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The Hooligan: The beginning of a never-ending journey

By Trevor Monn


My name is Trevor Monn, and I’m a Harley Hooligan racer that lives in the small town of Waynesboro, Pennsylvania. In 2016 flat track racing was something I had no background in or knowledge of. It was all new to me. I grew up racing amateur motocross on the east coast and in the winter we would travel and do some amateur nationals, but by the time I was 25, motocross had faded from my life. I crashed way too many times. There was a part of me that thought I needed to grow up, that racing was not going to cut it, and it was time to get a real-life job but the urge to race has always been there just sitting and waiting.

The start of 2016 is when I started seeing videos out of southern California, of guys flat track racing bikes that they were riding to the track. It was low budget; you didn’t need to spend $7,000 for a new bike to go race. This was your everyday street bike that guys would do little modifications to, and then go race it Saturday nights at the dirt tracks.

It was not long until I found out about Fast by Fisk dirt days in September 2016. I had no bike to race but I wanted to go check out Hooligan racing in person. I wanted to spy on some bikes, see what guys were doing, what worked and what didn’t, but what caught my eye was everyone was having a blast, everyone was helping each other, and it was just about spinning laps and having a good time. I needed to do this.

The Hooligan: The beginning of a never-ending journey

I found the way to fix my urge to race that was easy on my pockets and that I could race my favorite brand of motorcycle. You can’t pull a Harley up on the starting gate of a motocross track but on the dirt track Harleys were kings. I remember as a kid going to Hagerstown, Maryland, and watching the AMA series. Racing the half-mile, the Harleys would fly out of the corner WFO, the bright orange colors just blurring past. With Hooligan racing I could do that and it’s what I set out to do.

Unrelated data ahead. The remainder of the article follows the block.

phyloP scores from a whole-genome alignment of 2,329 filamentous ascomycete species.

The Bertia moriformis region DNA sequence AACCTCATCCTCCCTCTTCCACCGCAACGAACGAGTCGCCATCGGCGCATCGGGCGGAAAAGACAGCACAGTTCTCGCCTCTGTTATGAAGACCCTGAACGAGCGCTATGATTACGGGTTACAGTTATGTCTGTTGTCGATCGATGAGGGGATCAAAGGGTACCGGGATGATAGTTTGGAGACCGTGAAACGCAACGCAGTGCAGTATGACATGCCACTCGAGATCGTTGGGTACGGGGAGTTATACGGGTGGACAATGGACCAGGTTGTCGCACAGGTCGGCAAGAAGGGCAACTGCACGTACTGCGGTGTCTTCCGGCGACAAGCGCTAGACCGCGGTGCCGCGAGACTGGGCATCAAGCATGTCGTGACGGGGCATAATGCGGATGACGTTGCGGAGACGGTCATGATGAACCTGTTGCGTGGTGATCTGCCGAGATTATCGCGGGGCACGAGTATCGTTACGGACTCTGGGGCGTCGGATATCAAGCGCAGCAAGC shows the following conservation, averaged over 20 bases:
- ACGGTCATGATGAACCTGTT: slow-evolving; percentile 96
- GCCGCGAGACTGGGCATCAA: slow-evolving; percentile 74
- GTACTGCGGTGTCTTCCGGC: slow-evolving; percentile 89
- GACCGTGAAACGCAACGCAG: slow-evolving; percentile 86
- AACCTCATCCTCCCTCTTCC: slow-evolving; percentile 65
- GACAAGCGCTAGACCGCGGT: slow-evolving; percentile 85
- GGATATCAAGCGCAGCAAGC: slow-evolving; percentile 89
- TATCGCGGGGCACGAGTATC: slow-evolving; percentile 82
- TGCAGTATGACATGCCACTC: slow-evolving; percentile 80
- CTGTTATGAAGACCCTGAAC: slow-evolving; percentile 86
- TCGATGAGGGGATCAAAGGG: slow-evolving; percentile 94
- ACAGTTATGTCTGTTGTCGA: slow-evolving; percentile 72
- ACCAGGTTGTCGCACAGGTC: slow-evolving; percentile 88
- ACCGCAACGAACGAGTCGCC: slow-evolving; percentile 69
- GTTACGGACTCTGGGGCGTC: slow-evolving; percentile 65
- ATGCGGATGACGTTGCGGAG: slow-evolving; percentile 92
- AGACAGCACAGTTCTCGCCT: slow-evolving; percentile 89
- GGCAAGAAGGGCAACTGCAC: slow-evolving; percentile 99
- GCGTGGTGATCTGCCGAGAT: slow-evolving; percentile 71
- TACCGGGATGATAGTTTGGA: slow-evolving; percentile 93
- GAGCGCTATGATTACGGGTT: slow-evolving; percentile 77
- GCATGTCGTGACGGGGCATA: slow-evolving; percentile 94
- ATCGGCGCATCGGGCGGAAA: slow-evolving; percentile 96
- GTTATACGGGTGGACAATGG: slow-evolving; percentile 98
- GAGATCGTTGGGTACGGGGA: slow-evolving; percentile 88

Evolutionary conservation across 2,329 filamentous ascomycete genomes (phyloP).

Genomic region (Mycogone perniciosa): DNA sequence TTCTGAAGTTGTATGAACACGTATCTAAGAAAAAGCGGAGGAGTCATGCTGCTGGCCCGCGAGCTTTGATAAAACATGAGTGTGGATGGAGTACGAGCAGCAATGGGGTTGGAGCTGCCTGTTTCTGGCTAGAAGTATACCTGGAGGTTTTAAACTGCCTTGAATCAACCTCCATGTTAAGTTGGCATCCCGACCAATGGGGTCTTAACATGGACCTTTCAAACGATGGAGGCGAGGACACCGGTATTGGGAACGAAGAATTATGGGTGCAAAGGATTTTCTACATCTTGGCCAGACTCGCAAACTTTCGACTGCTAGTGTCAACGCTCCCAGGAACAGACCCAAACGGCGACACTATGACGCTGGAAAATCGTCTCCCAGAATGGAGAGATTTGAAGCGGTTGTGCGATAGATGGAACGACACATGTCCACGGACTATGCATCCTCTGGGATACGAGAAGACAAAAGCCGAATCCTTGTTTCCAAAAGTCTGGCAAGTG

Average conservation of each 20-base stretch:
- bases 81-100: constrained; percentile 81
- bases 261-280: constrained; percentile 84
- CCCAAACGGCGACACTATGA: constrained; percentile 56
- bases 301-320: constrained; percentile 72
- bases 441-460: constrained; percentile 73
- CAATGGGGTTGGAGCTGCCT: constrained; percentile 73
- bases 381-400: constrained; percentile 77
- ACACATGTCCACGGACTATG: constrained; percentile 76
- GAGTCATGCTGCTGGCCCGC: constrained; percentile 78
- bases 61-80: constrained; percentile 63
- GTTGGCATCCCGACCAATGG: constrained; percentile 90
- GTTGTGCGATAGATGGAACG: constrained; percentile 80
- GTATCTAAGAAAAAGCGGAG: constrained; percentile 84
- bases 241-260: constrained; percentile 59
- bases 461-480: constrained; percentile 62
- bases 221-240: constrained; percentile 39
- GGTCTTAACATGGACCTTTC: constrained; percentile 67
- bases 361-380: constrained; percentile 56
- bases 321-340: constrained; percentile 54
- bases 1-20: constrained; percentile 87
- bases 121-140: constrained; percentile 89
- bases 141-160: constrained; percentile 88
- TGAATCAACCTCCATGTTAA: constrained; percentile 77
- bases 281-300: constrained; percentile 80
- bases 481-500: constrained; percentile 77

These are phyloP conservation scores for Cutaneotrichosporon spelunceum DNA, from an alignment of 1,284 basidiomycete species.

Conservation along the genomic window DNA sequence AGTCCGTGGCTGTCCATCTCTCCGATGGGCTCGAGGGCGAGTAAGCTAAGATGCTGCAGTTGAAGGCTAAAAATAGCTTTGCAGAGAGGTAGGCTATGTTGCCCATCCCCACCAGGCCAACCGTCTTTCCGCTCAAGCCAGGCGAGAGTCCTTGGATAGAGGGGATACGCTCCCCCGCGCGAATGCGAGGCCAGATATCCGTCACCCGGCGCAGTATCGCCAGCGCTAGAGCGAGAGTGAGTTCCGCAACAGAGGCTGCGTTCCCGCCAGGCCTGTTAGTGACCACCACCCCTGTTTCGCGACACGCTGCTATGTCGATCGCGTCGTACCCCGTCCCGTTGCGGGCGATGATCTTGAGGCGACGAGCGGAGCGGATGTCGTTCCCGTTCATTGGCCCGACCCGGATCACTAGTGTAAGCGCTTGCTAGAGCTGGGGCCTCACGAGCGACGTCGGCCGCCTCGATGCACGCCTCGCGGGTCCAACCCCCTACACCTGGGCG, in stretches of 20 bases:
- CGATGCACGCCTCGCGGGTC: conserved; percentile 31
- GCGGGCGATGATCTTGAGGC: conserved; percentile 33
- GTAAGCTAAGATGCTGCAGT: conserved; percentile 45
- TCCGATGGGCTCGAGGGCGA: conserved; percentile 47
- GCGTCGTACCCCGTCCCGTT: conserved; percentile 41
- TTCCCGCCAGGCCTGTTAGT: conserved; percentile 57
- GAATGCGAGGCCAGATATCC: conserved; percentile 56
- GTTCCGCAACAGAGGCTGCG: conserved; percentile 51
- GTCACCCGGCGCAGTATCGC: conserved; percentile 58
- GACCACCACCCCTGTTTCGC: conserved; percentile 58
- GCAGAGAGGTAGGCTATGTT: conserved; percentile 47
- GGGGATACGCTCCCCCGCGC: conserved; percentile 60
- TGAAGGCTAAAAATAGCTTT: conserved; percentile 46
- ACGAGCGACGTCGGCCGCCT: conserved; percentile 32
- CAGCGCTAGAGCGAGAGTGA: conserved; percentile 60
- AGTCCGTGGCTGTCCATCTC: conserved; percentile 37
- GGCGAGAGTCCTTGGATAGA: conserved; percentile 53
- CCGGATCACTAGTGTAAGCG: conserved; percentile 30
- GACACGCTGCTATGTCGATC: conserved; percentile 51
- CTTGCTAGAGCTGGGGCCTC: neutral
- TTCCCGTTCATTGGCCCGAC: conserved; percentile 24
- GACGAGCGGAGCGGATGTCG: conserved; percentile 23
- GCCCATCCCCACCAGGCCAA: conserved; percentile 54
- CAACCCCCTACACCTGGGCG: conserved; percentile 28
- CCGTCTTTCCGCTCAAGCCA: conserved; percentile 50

I had a 1980 Harley-Davidson Ironhead Sportster with a freshly rebuilt motor that just needed to be put back together. So I spent the winter getting all the parts I needed and quickly found out to do this right you had to spend some money. The first thing was getting a 19″ front wheel on the rear so I could run dirt track tires. There are kits you can buy for mag wheels that cost $300 to $350 but that was too much. I thought, why can’t a local machine shop do this? So I took my rear wheel and the front 19″ and I told them to make the spacer to step out the sprocket and brake rotor, and that I needed it to be the same size as the rear wheel. That worked for the bike! $150 bucks later I had me a rear 19″ wheel.

The Hooligan: The beginning of a never-ending journey

Next I looked for some bars and rear shocks. I picked up a set of Ohlins shocks dirt cheap at a swap meet and I went to my local motorcycle shop and ordered some bars, but time was starting to run out. Roland Sands had already released his 2017 Super Hooligan schedule and I planned on racing the Dixie Speedway round in Woodstock, Georgia, that was part of the American Flat Track program.

It was about two weeks before that third round of the Super Hooligan series at Dixie Speedway and my bike was complete. I was ready to race but had no way at all to get there so I started looking at rentals and pricing the route. I was working in my shop making sure everything was perfect on the bike when my buddy Dave comes to me and says, “My wife and I were looking and there is a campsite right by the track where there’s a big lake with bass.” Well, if anyone knows Dave, he loves motorcycles and he loves fishing. Another thing about Dave is that he has a toy hauler and he offered to haul me and my old orange Harley down to Dixie Speedway.

I was stoked! I had a way to the races with a good buddy. I didn’t have to make this big journey alone.

Follow along next month when I share my first Hooligan racing adventure. I can truly say it was something I’ll never forget.

For sponsorship opportunities, click here to download Trevor Monn’s resume and contact information.

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